Director Feng Xiaogang's earthquake epic Aftershock is closing in on China's all-time box office record - but rather than rejoicing, the production house behind the film is starting to sweat.
Such has been the unprecedented interest in the fortunes of the film - following the director's boast last year that it would become the first-ever Chinese production to surpass 500 million yuan (56 million euros) - that producers and co-distributors the Huayi Brothers are remaining tight-lipped about just how and where the money is coming from.
Aftershock - which follows the fortunes of a group of survivors of China's 1976 Tangshan earthquake - opened on around 4,000 screens around China on July 22 and has now collected more than 400 million yuan (45 million euros) overall.
That figure includes receipts from China's IMAX theaters which - for the very first time - opened a film at same time as regular cinemas.
IMAX screens picked up 4.3 million yuan (480,000 euros) on the film's opening weekend - from its overall 160 million yuan (18 million euros). But Huayi Brothers have this week refused to be drawn on the make-up of the film's now-400 million yuan (45 million euros), telling the film industry website Film Business Asia (http://www.filmbiz.asia) it had become a "very sensitive subject.''
There has been some controversy over Chinese box office figures in recent years - for both local and foreign releases - with some studios being accused of inflating numbers to grab more headlines. The raw data, meanwhile, is usually released by the Chinese government.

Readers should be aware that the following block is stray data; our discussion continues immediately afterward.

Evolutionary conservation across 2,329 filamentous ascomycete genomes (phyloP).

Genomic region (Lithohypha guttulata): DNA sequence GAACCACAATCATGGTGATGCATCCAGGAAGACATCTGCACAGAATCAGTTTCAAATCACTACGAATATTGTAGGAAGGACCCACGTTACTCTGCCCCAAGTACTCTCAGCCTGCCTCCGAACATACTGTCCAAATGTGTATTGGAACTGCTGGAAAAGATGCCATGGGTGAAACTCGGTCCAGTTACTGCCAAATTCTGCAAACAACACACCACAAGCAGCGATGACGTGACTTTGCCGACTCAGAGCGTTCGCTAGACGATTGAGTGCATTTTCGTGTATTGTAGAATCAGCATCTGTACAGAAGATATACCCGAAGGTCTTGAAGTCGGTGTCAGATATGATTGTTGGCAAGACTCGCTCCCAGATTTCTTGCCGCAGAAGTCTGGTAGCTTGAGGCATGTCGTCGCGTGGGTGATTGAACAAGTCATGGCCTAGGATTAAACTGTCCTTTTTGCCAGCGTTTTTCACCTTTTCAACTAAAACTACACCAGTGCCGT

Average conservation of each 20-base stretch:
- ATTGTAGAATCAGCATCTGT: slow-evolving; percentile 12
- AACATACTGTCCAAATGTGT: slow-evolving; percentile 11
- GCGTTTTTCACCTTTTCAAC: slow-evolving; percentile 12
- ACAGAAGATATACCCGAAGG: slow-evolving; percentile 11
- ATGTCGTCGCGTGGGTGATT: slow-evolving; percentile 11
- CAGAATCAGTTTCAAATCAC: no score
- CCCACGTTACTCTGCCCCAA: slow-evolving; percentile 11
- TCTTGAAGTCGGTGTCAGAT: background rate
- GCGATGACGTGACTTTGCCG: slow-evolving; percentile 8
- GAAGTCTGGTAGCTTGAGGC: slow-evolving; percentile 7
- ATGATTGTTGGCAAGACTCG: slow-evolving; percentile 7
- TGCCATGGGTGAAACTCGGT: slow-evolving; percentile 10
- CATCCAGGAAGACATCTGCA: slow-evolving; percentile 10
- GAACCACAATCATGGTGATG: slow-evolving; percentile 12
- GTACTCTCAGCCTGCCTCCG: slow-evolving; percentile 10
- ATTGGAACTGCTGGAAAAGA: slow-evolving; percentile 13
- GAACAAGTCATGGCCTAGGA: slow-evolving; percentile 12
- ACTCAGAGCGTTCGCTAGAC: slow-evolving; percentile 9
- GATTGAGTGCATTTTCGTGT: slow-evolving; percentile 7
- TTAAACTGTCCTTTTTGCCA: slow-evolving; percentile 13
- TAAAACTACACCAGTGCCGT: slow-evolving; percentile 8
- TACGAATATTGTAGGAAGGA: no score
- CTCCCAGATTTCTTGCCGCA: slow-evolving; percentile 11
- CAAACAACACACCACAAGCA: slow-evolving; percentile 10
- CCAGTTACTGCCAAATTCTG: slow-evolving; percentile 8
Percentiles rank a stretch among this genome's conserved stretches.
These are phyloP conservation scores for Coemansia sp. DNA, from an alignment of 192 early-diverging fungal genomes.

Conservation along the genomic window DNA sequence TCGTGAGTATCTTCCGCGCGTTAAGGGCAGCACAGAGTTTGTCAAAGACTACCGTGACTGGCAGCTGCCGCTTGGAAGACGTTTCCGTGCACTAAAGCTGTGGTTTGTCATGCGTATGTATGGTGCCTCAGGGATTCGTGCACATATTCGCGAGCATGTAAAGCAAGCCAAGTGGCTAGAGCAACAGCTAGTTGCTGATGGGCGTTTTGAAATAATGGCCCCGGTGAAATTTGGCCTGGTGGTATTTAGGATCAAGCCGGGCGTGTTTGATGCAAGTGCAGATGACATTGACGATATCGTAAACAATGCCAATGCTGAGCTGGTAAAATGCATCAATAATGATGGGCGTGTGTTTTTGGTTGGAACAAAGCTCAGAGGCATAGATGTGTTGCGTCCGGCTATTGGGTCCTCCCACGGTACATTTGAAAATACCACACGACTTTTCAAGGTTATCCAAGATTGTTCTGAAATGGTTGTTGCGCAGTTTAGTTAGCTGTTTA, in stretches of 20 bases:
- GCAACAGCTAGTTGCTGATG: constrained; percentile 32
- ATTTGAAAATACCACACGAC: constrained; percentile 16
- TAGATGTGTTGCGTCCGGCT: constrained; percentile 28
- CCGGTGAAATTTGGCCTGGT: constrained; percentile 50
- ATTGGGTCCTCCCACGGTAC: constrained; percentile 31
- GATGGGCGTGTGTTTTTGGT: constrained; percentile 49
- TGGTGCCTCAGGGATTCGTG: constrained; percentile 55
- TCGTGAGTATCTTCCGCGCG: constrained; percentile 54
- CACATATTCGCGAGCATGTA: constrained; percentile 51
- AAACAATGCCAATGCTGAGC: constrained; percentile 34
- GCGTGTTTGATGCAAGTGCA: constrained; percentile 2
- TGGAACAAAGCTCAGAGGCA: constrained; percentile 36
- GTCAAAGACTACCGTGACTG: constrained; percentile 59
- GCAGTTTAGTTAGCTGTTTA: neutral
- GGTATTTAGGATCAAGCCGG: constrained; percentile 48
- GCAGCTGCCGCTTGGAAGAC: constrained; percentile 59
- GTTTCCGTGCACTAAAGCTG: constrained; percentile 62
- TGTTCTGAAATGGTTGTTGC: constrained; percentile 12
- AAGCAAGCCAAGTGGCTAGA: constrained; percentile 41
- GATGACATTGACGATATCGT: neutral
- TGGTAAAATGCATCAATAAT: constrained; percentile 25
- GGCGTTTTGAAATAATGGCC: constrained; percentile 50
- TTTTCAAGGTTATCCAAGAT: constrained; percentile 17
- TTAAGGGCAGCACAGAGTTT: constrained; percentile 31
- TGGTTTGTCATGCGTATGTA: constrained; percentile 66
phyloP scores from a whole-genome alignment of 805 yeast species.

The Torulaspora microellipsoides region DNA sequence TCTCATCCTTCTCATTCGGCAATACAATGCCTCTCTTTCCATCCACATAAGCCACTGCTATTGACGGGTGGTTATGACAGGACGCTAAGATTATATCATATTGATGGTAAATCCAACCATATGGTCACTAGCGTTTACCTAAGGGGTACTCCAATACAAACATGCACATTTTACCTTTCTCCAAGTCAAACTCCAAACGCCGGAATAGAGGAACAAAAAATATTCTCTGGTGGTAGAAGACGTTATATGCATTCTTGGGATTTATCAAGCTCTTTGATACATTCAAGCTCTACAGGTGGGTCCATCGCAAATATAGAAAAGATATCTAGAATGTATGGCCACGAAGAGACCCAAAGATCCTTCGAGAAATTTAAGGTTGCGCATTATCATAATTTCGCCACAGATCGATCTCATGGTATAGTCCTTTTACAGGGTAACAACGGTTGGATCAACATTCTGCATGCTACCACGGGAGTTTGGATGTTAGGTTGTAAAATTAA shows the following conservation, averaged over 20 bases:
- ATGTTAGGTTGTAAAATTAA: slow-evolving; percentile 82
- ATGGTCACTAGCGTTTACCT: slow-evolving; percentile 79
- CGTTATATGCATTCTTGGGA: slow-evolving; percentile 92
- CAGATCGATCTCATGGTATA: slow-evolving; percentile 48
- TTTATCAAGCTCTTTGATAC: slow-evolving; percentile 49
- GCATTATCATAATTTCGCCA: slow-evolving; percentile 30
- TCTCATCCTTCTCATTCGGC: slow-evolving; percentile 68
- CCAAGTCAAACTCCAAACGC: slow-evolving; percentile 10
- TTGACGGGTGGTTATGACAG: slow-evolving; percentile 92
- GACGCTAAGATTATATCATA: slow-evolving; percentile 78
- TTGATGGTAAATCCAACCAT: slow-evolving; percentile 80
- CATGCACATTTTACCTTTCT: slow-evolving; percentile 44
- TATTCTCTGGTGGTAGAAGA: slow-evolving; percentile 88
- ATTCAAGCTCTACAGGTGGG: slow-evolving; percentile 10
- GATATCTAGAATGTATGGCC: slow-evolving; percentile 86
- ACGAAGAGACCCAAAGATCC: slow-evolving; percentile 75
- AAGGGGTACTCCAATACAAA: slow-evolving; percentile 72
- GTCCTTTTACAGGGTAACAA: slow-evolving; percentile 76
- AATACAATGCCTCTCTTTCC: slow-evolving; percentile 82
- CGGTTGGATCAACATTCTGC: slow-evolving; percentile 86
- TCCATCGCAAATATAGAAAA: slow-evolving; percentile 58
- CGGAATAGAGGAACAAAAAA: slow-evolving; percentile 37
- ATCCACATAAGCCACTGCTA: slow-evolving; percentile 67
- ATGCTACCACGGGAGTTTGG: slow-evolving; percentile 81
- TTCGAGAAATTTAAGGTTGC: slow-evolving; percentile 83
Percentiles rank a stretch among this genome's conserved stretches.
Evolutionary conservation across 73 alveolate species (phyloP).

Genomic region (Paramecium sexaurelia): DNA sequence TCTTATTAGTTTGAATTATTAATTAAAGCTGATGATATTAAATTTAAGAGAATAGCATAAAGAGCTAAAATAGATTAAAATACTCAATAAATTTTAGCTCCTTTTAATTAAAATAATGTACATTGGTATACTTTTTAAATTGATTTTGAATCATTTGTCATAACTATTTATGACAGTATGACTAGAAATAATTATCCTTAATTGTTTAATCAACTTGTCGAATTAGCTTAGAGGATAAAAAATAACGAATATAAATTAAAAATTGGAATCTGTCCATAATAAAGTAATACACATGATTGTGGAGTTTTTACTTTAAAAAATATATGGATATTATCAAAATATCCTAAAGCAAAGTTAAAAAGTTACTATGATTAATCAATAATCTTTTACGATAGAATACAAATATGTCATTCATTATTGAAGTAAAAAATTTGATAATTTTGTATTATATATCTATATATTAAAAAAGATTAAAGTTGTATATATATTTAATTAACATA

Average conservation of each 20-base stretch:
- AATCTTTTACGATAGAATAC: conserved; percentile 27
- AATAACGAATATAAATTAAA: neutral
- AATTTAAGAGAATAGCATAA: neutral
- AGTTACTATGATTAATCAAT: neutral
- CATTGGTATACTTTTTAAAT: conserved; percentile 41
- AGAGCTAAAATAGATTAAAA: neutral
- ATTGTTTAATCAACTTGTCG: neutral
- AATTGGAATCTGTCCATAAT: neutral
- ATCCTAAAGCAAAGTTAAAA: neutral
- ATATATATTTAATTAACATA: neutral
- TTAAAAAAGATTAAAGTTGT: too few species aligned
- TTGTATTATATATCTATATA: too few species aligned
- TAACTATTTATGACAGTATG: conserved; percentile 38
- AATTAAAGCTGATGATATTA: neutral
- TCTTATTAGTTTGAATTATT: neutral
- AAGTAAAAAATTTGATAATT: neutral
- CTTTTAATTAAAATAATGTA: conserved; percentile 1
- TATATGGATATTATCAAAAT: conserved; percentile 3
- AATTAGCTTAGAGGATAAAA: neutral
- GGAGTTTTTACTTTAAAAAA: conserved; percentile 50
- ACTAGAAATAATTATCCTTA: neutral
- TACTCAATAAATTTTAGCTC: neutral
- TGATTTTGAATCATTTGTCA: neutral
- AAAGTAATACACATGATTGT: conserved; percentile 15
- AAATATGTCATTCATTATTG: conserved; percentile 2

The previous highest-grossing Chinese film was last year's The Founding of a Republic - made to mark the 60th anniversary of the founding of China's People's Republic - which took in an estimated 410 million yuan (46 million euros). Avatar sees the all-time record for any film released in China by earlier this year raking in around 1.3 billion yuan (145 million euros).
Meanwhile, the Hollywood box office smash Inception - which has now collected an estimated US$370 million (280 million euros) worldwide has had its mainland China release date brought forward by almost a month - to September 2 - to avoid running into local productions which will be released for the country's "Golden Week'' of holidays which begin with the October 1 National Day.
The period is traditionally a peak time for films in China as families gather for a week of feasts and celebrations.